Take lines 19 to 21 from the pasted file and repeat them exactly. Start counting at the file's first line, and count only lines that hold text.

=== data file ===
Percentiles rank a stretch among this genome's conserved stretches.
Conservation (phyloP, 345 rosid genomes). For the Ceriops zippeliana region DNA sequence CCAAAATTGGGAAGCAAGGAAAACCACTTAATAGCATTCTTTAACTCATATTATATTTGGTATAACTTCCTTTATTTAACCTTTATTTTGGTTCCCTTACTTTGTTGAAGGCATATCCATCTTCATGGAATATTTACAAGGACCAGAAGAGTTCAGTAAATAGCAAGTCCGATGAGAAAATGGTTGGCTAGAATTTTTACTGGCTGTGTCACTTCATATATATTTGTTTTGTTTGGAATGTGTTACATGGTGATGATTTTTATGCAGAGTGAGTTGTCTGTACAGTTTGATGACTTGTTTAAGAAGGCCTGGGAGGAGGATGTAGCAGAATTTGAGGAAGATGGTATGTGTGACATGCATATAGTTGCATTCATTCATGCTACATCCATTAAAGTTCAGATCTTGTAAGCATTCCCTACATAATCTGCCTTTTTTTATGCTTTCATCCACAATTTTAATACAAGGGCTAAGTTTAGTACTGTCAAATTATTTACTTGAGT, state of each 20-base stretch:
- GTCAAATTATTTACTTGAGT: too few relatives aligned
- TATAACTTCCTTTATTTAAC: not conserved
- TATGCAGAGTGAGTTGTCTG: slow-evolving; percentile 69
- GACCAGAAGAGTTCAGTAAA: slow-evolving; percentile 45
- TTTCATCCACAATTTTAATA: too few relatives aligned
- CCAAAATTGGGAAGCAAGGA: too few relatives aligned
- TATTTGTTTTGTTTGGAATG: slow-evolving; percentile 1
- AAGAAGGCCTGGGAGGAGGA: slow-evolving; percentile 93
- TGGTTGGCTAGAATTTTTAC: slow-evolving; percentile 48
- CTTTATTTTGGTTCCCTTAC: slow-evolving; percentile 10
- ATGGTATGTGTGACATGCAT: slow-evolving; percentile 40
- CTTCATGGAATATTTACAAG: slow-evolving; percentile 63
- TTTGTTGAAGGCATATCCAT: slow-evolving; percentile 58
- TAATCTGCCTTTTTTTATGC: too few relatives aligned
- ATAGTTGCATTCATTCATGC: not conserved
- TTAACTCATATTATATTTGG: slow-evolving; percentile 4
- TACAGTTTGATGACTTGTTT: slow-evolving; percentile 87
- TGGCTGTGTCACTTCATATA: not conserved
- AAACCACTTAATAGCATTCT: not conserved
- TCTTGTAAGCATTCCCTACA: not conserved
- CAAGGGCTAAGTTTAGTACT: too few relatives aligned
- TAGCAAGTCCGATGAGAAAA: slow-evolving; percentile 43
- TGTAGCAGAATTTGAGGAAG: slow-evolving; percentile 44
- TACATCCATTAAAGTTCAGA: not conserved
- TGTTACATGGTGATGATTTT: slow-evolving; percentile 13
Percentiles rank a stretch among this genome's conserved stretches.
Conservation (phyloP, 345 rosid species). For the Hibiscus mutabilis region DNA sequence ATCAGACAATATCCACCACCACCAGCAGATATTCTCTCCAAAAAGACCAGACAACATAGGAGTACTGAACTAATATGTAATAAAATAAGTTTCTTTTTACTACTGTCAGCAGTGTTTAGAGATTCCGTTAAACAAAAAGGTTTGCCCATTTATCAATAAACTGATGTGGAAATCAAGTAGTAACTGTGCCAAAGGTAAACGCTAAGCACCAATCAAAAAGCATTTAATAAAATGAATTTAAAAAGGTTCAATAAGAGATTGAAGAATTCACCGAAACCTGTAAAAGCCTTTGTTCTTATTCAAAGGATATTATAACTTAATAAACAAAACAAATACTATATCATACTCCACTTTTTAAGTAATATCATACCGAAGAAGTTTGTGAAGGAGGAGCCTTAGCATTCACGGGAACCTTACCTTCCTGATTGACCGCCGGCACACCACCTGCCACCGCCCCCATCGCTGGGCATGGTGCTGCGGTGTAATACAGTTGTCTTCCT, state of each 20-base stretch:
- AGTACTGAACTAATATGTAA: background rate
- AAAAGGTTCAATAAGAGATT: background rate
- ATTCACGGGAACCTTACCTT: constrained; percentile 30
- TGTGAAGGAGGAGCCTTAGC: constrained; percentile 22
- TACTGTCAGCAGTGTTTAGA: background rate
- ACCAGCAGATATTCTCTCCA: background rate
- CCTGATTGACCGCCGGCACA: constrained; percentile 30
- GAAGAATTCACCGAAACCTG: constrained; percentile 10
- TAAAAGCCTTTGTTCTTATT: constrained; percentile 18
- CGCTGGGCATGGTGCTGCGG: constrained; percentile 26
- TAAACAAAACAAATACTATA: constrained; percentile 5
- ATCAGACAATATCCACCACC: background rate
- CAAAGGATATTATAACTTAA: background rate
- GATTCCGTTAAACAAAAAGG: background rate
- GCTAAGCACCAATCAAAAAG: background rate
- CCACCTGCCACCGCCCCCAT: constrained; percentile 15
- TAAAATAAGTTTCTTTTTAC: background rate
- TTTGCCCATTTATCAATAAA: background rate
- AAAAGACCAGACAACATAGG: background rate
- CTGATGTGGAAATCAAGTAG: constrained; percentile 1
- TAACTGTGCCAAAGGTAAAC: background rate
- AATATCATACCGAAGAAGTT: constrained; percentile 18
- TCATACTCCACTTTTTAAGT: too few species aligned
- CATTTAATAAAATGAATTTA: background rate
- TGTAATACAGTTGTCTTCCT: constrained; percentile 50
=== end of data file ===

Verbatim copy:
- TACAGTTTGATGACTTGTTT: slow-evolving; percentile 87
- TGGCTGTGTCACTTCATATA: not conserved
- AAACCACTTAATAGCATTCT: not conserved